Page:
I don’t remember who was on the ballot the first time I voted, but I remember the challenge of finding my polling place – a community meeting room in the basement of an apartment building – on a rainy night in New York City.
The room was lit with flickering fluorescent bulbs and the floor was covered with gray linoleum tile. It took the poll volunteer who sat on a metal folding chair behind a metal folding table a long time to find me in a very large register.
I signed my name and waited behind a stanchion until a booth with a curtain opened up and someone walked out. Only then was I allowed to cross the room and enter the booth. I remember pushing all the little levers and then pulling the big lever that recorded my vote and opened the curtain.
Those machines are long gone. Now I vote using a black marker on a printed form scanned into an electronic reader. My polling place is the back room of a volunteer fire station located at the second of two traffic lights in my hamlet. My vote feels very meaningful in this purple district and I have been known to be among the first at the polling site. My faith in our nation’s democracy is tied to my commitment to vote.
The Museum Association of New York (MANY) wants to help museums draw connections from their communities to the history of Democracy in America and build their capacity to commemorate the Semiquincentennial by hosting Voices and Votes: Democracy in America, an exhibition produced by the Smithsonian Institution’s Traveling Exhibition Service program, Museum on Main Street.
The exhibition includes historical and contemporary photographs, archival and contemporary video, engaging multimedia interactives, games, and historical objects like campaign souvenirs, voter memorabilia, and protest materials. It is based on a major exhibition currently on display at the Smithsonian’s National Museum of American History called American Democracy: A Great Leap of Faith. It also includes a section where visitors can record stories about their first voting experience.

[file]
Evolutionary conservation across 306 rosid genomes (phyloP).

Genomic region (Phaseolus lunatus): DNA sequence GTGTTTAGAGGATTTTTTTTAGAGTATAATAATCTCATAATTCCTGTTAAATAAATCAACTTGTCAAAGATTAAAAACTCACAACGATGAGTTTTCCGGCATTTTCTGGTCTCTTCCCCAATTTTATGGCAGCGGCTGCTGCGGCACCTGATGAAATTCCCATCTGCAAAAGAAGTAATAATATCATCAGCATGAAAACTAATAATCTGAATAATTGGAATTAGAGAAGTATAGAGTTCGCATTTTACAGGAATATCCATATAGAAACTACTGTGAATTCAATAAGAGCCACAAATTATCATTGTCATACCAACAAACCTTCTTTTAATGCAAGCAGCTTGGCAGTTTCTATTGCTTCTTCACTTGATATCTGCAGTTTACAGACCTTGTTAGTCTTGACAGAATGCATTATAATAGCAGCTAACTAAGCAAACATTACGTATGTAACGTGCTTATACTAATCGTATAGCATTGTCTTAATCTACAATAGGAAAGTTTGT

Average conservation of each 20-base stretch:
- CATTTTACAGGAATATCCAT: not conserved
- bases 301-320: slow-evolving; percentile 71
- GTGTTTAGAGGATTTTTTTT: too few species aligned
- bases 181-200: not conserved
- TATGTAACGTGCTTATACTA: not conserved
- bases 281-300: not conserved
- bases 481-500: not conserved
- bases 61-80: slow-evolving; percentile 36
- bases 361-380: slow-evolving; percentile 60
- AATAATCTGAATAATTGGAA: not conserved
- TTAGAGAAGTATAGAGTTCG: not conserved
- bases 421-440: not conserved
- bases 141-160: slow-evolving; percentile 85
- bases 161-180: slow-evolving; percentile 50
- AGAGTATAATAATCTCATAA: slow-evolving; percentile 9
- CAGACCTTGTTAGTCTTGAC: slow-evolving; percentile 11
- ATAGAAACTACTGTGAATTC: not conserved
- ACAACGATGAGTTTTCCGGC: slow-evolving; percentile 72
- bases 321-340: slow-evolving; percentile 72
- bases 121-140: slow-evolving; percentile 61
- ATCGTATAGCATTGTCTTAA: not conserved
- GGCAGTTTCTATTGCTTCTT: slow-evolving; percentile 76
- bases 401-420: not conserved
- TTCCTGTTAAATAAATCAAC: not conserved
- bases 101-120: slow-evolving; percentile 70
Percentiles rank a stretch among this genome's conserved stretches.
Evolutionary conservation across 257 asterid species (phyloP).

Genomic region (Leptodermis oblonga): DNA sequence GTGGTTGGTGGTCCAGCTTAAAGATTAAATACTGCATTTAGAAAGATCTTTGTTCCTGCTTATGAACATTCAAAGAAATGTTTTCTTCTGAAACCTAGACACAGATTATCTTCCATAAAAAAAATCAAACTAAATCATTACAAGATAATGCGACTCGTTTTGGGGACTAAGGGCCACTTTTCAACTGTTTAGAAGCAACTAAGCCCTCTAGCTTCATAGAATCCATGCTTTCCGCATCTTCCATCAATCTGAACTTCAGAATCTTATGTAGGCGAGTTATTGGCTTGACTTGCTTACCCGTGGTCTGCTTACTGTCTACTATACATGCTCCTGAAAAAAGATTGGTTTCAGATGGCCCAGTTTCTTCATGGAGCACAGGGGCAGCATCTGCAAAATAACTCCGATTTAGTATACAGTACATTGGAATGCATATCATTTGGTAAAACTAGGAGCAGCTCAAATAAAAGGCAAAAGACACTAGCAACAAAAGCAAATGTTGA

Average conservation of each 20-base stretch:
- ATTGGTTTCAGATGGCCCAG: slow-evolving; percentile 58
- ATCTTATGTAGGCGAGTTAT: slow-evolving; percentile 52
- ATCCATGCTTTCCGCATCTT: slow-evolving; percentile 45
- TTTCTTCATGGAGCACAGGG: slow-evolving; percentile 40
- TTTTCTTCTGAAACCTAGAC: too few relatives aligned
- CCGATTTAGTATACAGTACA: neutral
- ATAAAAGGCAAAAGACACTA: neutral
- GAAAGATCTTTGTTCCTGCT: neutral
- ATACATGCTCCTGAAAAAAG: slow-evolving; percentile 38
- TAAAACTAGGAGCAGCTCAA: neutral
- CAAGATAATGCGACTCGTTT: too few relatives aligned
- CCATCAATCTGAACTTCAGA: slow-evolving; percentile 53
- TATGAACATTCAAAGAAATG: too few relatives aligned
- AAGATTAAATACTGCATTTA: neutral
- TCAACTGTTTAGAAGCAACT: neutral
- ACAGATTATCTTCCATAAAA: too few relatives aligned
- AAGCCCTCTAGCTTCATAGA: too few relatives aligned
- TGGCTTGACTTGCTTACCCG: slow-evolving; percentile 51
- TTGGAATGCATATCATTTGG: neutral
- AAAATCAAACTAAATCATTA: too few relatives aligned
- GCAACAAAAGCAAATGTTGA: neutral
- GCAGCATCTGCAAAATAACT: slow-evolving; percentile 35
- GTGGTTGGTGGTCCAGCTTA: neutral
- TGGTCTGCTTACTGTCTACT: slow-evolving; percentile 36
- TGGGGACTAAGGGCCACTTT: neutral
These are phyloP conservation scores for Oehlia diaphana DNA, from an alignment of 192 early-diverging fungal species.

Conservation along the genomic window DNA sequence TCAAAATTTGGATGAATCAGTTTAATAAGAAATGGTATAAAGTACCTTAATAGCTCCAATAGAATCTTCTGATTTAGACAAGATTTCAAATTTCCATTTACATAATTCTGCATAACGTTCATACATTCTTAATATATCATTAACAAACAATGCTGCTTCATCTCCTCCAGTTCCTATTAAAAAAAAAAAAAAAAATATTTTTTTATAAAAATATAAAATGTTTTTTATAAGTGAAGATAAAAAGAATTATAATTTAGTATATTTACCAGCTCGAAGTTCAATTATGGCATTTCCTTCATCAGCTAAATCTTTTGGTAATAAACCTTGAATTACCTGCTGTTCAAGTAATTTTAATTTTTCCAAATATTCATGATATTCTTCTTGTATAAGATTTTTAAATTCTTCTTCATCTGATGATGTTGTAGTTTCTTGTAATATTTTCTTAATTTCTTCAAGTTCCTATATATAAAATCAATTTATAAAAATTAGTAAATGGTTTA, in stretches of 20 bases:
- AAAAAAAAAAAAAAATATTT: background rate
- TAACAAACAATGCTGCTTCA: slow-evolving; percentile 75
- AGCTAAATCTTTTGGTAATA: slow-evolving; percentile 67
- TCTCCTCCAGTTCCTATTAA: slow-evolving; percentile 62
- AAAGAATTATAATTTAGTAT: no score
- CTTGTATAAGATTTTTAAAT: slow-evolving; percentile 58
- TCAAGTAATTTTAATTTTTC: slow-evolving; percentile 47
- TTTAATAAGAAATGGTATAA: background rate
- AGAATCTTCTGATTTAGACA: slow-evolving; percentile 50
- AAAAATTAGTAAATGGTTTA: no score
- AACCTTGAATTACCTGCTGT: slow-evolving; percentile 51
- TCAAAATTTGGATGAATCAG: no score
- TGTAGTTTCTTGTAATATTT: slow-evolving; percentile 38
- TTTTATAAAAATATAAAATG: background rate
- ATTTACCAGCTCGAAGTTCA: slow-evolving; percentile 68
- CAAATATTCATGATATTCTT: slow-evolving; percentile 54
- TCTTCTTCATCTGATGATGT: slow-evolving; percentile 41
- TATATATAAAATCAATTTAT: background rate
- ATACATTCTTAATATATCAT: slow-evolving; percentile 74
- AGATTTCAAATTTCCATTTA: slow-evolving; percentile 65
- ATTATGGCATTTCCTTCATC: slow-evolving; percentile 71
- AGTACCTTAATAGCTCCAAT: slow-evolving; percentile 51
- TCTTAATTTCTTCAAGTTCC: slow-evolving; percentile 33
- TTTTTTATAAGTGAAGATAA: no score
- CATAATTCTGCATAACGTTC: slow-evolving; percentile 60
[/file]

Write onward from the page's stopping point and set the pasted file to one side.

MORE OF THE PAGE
I believe this project has the potential to change the way we all tell the story of New York’s contribution to American Democracy. With this exhibition on view, New York’s museums can become places where people can participate in discussions about the history and future of our nation. Museums selected to host Voices and Votes will also produce a small, responsive exhibition drawn from their collections. It could tell the story of how someone in their community created positive change for our nation or re-contextualize an important event. Exhibitions may be installed in the museum together or separately in a partner space like a library or school.
2019 was the first time New York State participated in the Smithsonian’s Museum on Main Street program. MANY traveled the Water/Ways exhibition almost 800 miles to six museums where 24,000 people saw the exhibition and learned about New York’s relationship with water. Participating museums saw a 40-60% increase in the number of visitors, equally divided between community members and tourists.
Participation is by application due March 17th. You can learn more about how to apply on our website. We do ask for a financial commitment to help us travel the exhibition professionally, but we are committed to raising funds to help offset expenses. We have also applied to the NEH for a Humanities Discussion grant titled “A New Agora for New York: Museums as Spaces for Democracy.” The project is connected to the NEH’s “A More Perfect Union” initiative and based on the concept of an ancient Greek Agora – both an assembly of people and the physical setting in which they gathered.
Photo: Eleanor Roosevelt voting in 1936.
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